The Trinidad and Tobago Police Service (TTPS) says it has received communication from the internet service provider, Google, as investigations continue into allegations that Prime Minister Kamla Persad Bissessar and some of her senior government ministers were involved in a sinister plot to undermine the judiciary, the Office of the Director of Public Prosecution (DPP) and the media.
Opposition Leader Dr. Keith Rowley had in 2013 told legislators that he had received in December 2012, a total of 31 emails, from a “whistle blower” indicating how operatives within the government had sought to undermine those institutions. He said he had passed them on to the Office of the President.
The government has denied the allegations and in some instances sought legal remedies.
The TTPS in a statement said that it had received the Google communication through the Central Authority of Trinidad and Tobago and that “the information contained in the communication is voluminous in nature and the alleged e-mails are being analysed by the TTPS to determine their authenticity.
“Commissioner of Police (Ag), Stephen Williams, has given the assurance the outcome of the investigation will be made public in due course.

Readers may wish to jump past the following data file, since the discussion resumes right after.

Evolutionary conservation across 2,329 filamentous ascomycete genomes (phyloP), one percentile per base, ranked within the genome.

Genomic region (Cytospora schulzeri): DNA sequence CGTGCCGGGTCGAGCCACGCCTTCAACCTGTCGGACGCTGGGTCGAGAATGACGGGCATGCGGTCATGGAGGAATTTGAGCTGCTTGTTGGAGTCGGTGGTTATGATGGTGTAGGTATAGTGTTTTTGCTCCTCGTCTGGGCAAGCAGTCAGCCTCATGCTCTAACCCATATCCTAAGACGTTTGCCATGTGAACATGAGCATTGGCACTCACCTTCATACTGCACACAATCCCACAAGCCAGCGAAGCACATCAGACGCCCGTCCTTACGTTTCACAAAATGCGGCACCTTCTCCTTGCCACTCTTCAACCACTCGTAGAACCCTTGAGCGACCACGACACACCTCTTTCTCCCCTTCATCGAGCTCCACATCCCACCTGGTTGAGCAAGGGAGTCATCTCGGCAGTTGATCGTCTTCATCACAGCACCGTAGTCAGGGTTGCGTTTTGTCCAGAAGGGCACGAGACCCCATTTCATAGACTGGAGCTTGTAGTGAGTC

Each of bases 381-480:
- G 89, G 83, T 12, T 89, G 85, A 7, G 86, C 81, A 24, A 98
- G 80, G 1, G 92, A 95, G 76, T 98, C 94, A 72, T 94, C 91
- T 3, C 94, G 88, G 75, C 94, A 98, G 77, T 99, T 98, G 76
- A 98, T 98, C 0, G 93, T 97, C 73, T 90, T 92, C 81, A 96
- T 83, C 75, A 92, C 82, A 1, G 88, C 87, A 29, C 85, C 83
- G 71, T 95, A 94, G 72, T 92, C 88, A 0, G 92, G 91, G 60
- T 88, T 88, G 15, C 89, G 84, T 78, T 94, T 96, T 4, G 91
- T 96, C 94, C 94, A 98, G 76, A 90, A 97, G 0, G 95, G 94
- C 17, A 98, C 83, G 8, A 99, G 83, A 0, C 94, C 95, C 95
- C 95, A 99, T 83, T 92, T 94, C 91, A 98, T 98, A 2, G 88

“The Commissioner of Police recognises the importance of the issue to the general public and accordingly advises that the matter is being treated with the level of urgency required and expected,” the release said.
The announcement by the police came less than 24 hours after Prime Minister Persad Bissessar told a public meeting of her United National Congress (UNC) that she wanted the police to wrap up the investigations into so called “emailgate” scandal.
“I call upon the acting Commissioner of Police and the Director of Public Prosecutions to indicate what the position is in this regard. I’ve also asked my lawyers to make such representation on my behalf to their offices.
“If the e-mail information sent from the US authorities has in fact been received directly from Google by the police concerning my e-mail account and those of other ministers, then those investigations must move with dispatch, must move swiftly to conclude that investigation having regard of the serious nature of the allegations.
“I ask that the findings be made public as a matter of urgency so the damage done to our country’s reputation can be restored,” she said, warning Rowley to be prepared for more legal action.
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